Research is another advantage. Iowa State University, located in the central Iowa community of Ames, has provided significant support to help build a thriving biofuels industry in the state. The BioCentury Research Farm is just one of the many research centers at ISU that are supporting the groundbreaking progress in biofuels. The BioCentury Research Farm assists corn ethanol plants in becoming more efficient and expanding into advanced biorefineries that produce not just fuels, but products that include industrial chemicals, food, feed and biomaterials. Its focus spans the whole system—from plant genetics to biofuels production. 

ISU’s BioCentury Research Farm partnered with ethanol producer Poet LLC to study the effects of corn stover harvest on soil quality as Poet’s plant in Emmetsburg prepares to produce up to 25 million gallons of cellulosic ethanol every year. Research found that 1.5 to 2 tons of corn stover per acre can be safely harvested. The study is just one recent example of how Iowa state government—in this case one of its public universities—is able to team up with private industry to advance the next generation of biofuels.

The BioCentury Research Farm has worked with DuPont Cellulosic Ethanol to develop a supply chain of feedstock corn stover including harvesting, storing, and transporting it. DuPont’s 25 million gallon cellulosic ethanol plant to be built nearby in Nevada, Iowa, is expected to use 300,000 tons of feedstock every year.

The research farm is also where start-up Avello Bioenergy, founded by ISU students, is building a demonstration plant to produce petroleum replacement products for precommercial testing. The company’s bioasphalt is being used on a demonstration bike path in Des Moines.

Another important research effort at Iowa State University is the Bioeconomy Institute, which brings together efforts across the university to advance the use of biorenewable resources in producing fuels, chemicals, materials and energy.

Workforce, Innovation
Because of the cluster of biofuel companies and entities doing groundbreaking research, Iowa has a skilled workforce in this area. Besides its public research universities, the state is home to a strong network of community colleges that can partner with private industry to train workers. The Iowa Bioprocess Training Center operated by Indian Hills Community College was designed especially to meet the training needs of the value-added agriculture and bioprocessing industries and works with companies that include Cargill Inc.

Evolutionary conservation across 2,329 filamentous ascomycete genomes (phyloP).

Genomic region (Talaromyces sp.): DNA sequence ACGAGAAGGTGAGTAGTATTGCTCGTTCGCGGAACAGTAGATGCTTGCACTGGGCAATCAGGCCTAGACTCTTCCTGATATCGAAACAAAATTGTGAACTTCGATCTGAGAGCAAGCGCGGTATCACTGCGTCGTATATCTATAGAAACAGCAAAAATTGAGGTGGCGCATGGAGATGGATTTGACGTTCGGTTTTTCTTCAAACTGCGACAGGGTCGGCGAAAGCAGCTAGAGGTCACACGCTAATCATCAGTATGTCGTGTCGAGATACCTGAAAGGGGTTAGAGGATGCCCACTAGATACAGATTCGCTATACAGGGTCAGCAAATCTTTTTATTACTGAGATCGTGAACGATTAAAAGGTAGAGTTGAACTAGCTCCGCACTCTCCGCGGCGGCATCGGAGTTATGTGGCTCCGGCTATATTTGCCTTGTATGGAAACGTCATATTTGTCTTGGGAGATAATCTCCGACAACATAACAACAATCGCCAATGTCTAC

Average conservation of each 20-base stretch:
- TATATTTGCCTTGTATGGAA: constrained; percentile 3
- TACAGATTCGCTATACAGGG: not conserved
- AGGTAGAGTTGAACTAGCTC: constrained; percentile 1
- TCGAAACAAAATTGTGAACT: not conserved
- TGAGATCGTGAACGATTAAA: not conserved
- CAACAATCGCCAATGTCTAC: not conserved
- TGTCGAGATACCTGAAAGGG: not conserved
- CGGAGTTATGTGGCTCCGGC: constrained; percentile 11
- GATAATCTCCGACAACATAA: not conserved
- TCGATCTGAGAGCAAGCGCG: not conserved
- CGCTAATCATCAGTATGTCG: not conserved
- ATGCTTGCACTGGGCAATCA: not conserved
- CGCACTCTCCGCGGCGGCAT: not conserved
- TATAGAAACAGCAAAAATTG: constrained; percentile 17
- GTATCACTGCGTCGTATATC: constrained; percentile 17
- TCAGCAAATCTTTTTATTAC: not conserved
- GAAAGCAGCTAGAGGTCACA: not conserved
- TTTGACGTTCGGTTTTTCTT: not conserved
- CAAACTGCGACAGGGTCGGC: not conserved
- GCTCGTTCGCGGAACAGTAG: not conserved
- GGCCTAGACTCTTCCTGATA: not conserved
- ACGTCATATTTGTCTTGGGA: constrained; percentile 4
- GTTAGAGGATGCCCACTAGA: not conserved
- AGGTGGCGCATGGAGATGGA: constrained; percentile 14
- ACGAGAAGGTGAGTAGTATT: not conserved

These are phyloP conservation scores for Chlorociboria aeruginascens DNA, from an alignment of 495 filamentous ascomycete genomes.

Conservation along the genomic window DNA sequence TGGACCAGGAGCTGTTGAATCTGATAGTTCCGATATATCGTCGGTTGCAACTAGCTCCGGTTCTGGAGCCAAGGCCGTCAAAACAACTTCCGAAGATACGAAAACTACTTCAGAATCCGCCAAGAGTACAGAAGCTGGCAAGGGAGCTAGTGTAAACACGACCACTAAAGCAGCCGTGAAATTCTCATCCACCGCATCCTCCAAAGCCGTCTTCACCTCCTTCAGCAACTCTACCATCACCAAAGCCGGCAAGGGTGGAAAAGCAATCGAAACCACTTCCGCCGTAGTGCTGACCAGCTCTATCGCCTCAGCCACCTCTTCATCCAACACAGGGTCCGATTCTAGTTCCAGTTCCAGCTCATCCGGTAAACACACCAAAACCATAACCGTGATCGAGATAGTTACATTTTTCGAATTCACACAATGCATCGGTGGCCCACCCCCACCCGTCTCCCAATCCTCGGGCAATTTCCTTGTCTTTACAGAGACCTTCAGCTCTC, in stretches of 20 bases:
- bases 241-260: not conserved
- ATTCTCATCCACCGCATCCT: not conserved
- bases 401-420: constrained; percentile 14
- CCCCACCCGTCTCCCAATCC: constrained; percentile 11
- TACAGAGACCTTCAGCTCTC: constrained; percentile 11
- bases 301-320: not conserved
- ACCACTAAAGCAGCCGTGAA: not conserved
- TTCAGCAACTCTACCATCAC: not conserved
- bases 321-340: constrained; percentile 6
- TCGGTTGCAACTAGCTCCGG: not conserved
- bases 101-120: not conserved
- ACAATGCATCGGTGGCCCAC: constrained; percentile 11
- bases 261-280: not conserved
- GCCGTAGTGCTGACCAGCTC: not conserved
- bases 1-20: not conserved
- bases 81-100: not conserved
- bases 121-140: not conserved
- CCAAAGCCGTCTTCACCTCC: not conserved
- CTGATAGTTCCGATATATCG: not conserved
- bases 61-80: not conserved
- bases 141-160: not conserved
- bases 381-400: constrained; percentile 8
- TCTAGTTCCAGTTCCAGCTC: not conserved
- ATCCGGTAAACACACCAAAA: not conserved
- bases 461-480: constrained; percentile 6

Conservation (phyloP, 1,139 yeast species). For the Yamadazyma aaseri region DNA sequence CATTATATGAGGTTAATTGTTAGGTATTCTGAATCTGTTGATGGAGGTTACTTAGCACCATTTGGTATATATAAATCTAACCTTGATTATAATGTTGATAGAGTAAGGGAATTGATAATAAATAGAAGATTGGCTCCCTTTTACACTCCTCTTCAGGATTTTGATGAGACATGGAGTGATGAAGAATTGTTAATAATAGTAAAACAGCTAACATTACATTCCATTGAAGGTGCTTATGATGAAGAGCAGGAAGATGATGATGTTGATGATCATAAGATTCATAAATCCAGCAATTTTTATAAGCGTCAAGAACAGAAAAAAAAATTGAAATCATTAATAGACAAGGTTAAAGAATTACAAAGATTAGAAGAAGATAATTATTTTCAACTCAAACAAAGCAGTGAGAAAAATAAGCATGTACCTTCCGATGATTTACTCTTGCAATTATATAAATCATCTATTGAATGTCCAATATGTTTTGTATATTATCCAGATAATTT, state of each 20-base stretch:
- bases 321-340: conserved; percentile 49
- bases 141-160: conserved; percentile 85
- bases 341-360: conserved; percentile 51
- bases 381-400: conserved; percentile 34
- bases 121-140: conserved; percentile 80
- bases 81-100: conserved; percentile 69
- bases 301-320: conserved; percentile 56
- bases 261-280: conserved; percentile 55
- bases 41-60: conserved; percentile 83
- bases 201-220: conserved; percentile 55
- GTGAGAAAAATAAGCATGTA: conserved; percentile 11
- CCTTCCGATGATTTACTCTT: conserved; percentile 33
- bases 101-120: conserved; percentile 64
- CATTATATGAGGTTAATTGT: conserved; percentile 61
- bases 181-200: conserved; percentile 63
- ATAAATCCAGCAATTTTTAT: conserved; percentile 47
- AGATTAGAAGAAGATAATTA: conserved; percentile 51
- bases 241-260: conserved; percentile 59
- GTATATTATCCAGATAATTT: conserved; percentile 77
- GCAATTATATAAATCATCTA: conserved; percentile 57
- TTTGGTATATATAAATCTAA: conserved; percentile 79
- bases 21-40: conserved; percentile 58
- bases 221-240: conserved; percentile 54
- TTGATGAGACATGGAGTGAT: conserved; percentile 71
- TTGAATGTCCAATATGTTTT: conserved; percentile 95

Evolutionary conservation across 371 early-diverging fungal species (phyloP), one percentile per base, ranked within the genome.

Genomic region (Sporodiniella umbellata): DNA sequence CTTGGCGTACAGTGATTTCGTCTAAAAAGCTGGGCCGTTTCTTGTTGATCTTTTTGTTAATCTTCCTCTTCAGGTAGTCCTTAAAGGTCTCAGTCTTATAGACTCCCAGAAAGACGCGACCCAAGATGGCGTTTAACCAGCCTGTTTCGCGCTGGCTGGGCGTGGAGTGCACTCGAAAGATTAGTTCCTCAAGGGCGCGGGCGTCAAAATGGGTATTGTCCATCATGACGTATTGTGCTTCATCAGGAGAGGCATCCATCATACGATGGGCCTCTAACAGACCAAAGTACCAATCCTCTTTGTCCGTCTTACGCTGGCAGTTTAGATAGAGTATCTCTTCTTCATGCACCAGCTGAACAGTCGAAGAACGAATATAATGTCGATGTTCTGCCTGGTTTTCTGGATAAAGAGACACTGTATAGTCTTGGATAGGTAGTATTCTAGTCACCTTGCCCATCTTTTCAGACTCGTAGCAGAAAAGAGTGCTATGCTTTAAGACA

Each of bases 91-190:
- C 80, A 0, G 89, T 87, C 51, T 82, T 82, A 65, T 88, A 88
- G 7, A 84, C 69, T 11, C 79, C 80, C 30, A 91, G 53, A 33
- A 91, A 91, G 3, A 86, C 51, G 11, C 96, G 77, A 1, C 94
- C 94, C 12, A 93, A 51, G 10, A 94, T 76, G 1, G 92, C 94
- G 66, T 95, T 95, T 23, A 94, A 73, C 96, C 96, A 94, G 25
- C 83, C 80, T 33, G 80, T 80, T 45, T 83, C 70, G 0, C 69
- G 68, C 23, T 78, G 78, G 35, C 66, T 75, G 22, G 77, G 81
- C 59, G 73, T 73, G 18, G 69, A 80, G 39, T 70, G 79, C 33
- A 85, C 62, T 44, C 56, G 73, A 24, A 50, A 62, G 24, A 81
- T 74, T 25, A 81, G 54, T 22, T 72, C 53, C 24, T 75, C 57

A convergence of biofuels companies and research makes Iowa a natural place for innovation to bloom. Iowa can count more than 40 existing ethanol plants, many biodiesel plants and two commercial-size cellulosic ethanol plants coming online—as well as the cutting-edge collaboration being done at the BioCentury Research Farm

The development of coproducts that can make ethanol production more efficient and cost-effective—such as biochar in field applications, or other products in livestock feed production—is another Iowa advantage, with ISU providing the research capacity.

What started out as highly sophisticated wet-mill corn processing plants has grown into a number of additive industries helped by government incentives. In particular, Iowa’s research activities tax credit is something that has been a benefit for companies in this area.

It all adds up to create a cluster effect of expertise. Businesses with various skills are brought together where they can learn from each other, perhaps be each others’ customers and discover something in their own businesses that could be beneficial to another, creating value to their operations.

Cellulosic ethanol projects have unique needs that must be met in order to get their operations off the ground. The state of Iowa, its research entities and other interested groups in the state can lend support to making those types of projects happen. The state of Iowa stands ready to partner with cellulosic ethanol and next generation projects planning on bringing innovative projects and high-quality jobs to Iowa.

Author: Bill Northey
Iowa Secretary of Agriculture
(515) 281-5321